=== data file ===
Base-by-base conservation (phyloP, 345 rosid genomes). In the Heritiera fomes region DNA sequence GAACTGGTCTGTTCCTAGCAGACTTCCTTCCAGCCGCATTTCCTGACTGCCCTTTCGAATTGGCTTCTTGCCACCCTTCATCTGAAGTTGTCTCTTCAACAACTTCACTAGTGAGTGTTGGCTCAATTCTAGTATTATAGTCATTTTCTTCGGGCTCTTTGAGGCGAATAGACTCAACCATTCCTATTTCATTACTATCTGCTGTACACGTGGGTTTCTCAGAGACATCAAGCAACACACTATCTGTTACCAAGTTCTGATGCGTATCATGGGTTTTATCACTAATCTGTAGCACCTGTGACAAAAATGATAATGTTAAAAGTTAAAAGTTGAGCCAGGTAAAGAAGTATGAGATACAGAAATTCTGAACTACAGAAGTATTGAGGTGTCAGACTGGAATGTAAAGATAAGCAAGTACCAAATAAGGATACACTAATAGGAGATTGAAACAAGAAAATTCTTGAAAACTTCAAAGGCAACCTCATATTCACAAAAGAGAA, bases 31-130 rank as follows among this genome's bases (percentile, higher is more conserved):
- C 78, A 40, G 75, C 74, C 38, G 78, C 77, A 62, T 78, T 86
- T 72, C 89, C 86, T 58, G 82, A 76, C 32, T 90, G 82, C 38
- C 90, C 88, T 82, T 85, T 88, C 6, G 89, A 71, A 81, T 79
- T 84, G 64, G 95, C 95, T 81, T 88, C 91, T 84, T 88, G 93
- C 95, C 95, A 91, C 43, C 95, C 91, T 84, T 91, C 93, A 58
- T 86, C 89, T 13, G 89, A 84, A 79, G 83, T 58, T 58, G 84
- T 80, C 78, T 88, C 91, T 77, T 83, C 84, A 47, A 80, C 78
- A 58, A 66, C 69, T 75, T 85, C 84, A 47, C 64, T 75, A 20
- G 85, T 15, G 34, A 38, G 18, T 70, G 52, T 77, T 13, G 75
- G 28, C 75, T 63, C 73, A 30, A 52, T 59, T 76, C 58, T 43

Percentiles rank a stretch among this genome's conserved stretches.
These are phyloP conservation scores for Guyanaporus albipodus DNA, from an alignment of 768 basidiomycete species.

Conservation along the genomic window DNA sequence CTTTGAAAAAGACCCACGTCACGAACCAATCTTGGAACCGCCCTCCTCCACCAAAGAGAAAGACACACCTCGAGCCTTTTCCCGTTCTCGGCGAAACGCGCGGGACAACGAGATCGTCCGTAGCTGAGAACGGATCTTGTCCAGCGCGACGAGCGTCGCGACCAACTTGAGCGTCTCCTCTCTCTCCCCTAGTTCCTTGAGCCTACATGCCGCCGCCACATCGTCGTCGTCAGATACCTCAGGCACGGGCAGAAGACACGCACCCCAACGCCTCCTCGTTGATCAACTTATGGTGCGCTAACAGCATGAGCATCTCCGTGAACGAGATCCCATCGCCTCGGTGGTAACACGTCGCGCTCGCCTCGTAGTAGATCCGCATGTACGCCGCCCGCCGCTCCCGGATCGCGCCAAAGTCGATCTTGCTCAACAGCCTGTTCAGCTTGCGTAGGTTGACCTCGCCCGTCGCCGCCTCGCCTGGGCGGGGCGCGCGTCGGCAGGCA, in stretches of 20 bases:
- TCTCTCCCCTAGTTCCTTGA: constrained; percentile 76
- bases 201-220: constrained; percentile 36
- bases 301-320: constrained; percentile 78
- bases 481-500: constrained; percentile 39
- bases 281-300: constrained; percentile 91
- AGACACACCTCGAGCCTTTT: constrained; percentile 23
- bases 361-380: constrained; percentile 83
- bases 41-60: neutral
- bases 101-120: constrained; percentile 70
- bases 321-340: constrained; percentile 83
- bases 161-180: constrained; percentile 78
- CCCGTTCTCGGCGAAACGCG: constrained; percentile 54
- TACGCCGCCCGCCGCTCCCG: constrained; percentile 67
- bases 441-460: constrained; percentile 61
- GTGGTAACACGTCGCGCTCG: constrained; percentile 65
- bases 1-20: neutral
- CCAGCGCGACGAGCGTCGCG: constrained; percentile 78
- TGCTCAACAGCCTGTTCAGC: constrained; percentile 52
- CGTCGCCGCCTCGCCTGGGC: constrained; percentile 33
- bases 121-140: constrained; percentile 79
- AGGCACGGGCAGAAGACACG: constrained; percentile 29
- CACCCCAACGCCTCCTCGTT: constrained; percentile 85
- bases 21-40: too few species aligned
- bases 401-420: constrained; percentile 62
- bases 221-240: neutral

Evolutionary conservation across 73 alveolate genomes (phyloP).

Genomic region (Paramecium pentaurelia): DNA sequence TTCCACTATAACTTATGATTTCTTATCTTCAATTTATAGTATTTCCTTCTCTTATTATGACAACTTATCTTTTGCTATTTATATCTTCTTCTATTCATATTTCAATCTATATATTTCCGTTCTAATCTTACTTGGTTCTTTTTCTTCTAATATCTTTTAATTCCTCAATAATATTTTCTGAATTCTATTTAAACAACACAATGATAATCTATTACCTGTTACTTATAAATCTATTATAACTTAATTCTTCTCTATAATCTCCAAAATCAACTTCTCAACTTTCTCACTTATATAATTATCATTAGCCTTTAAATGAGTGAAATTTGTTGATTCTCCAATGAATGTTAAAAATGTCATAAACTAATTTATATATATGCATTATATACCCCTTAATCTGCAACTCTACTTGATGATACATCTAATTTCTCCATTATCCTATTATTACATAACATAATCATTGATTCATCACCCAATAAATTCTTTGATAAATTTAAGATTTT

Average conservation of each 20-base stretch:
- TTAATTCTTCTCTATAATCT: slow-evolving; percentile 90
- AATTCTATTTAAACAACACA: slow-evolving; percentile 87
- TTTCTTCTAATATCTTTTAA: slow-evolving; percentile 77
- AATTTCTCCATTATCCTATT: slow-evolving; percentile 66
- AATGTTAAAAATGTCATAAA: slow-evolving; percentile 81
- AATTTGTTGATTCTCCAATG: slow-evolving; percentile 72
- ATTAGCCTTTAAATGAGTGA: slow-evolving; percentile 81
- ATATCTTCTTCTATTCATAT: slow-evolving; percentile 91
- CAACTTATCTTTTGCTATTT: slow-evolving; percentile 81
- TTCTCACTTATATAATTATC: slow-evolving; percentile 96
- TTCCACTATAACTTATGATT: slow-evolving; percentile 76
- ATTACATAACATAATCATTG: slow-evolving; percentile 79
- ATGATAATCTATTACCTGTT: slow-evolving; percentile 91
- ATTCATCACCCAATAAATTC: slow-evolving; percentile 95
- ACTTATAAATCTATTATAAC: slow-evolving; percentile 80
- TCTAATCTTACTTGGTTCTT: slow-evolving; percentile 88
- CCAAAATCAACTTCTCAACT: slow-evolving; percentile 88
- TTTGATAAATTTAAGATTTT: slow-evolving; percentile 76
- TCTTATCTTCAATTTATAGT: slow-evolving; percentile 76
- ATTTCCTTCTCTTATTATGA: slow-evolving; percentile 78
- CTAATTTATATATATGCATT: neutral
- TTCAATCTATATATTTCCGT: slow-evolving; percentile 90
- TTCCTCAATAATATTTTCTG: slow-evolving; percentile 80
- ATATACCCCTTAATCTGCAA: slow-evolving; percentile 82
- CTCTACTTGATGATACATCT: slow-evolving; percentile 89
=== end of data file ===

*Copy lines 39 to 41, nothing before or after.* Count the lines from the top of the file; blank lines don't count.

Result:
- bases 221-240: neutral

Evolutionary conservation across 73 alveolate genomes (phyloP).

Genomic region (Paramecium pentaurelia): DNA sequence TTCCACTATAACTTATGATTTCTTATCTTCAATTTATAGTATTTCCTTCTCTTATTATGACAACTTATCTTTTGCTATTTATATCTTCTTCTATTCATATTTCAATCTATATATTTCCGTTCTAATCTTACTTGGTTCTTTTTCTTCTAATATCTTTTAATTCCTCAATAATATTTTCTGAATTCTATTTAAACAACACAATGATAATCTATTACCTGTTACTTATAAATCTATTATAACTTAATTCTTCTCTATAATCTCCAAAATCAACTTCTCAACTTTCTCACTTATATAATTATCATTAGCCTTTAAATGAGTGAAATTTGTTGATTCTCCAATGAATGTTAAAAATGTCATAAACTAATTTATATATATGCATTATATACCCCTTAATCTGCAACTCTACTTGATGATACATCTAATTTCTCCATTATCCTATTATTACATAACATAATCATTGATTCATCACCCAATAAATTCTTTGATAAATTTAAGATTTT